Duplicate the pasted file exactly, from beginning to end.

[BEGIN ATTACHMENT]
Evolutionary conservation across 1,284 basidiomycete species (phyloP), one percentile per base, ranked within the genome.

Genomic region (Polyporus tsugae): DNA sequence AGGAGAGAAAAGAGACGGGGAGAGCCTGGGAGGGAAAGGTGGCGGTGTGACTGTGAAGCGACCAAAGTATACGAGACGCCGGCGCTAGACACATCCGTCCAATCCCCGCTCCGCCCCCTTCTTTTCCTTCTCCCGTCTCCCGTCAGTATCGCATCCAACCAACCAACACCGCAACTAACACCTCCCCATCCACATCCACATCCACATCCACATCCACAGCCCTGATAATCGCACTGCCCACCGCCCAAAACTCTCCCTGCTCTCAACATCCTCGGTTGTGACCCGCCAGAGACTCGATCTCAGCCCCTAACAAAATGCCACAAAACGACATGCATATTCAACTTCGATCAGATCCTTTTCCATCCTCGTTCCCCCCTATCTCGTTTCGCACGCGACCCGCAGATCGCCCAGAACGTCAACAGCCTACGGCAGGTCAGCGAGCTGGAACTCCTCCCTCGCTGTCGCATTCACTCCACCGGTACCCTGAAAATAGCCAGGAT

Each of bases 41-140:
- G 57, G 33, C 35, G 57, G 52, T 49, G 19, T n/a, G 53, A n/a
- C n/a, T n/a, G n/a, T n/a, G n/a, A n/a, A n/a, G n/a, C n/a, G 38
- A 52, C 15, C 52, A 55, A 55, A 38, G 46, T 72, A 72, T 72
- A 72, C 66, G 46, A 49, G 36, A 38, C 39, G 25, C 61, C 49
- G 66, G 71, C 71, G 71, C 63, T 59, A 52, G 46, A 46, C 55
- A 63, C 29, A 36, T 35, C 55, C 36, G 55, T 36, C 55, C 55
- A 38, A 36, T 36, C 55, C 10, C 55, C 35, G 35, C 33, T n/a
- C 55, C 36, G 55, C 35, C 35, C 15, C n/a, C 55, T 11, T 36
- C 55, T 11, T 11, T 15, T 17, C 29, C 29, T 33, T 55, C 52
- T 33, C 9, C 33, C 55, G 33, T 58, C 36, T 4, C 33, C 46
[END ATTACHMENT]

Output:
Evolutionary conservation across 1,284 basidiomycete species (phyloP), one percentile per base, ranked within the genome.

Genomic region (Polyporus tsugae): DNA sequence AGGAGAGAAAAGAGACGGGGAGAGCCTGGGAGGGAAAGGTGGCGGTGTGACTGTGAAGCGACCAAAGTATACGAGACGCCGGCGCTAGACACATCCGTCCAATCCCCGCTCCGCCCCCTTCTTTTCCTTCTCCCGTCTCCCGTCAGTATCGCATCCAACCAACCAACACCGCAACTAACACCTCCCCATCCACATCCACATCCACATCCACATCCACAGCCCTGATAATCGCACTGCCCACCGCCCAAAACTCTCCCTGCTCTCAACATCCTCGGTTGTGACCCGCCAGAGACTCGATCTCAGCCCCTAACAAAATGCCACAAAACGACATGCATATTCAACTTCGATCAGATCCTTTTCCATCCTCGTTCCCCCCTATCTCGTTTCGCACGCGACCCGCAGATCGCCCAGAACGTCAACAGCCTACGGCAGGTCAGCGAGCTGGAACTCCTCCCTCGCTGTCGCATTCACTCCACCGGTACCCTGAAAATAGCCAGGAT

Each of bases 41-140:
- G 57, G 33, C 35, G 57, G 52, T 49, G 19, T n/a, G 53, A n/a
- C n/a, T n/a, G n/a, T n/a, G n/a, A n/a, A n/a, G n/a, C n/a, G 38
- A 52, C 15, C 52, A 55, A 55, A 38, G 46, T 72, A 72, T 72
- A 72, C 66, G 46, A 49, G 36, A 38, C 39, G 25, C 61, C 49
- G 66, G 71, C 71, G 71, C 63, T 59, A 52, G 46, A 46, C 55
- A 63, C 29, A 36, T 35, C 55, C 36, G 55, T 36, C 55, C 55
- A 38, A 36, T 36, C 55, C 10, C 55, C 35, G 35, C 33, T n/a
- C 55, C 36, G 55, C 35, C 35, C 15, C n/a, C 55, T 11, T 36
- C 55, T 11, T 11, T 15, T 17, C 29, C 29, T 33, T 55, C 52
- T 33, C 9, C 33, C 55, G 33, T 58, C 36, T 4, C 33, C 46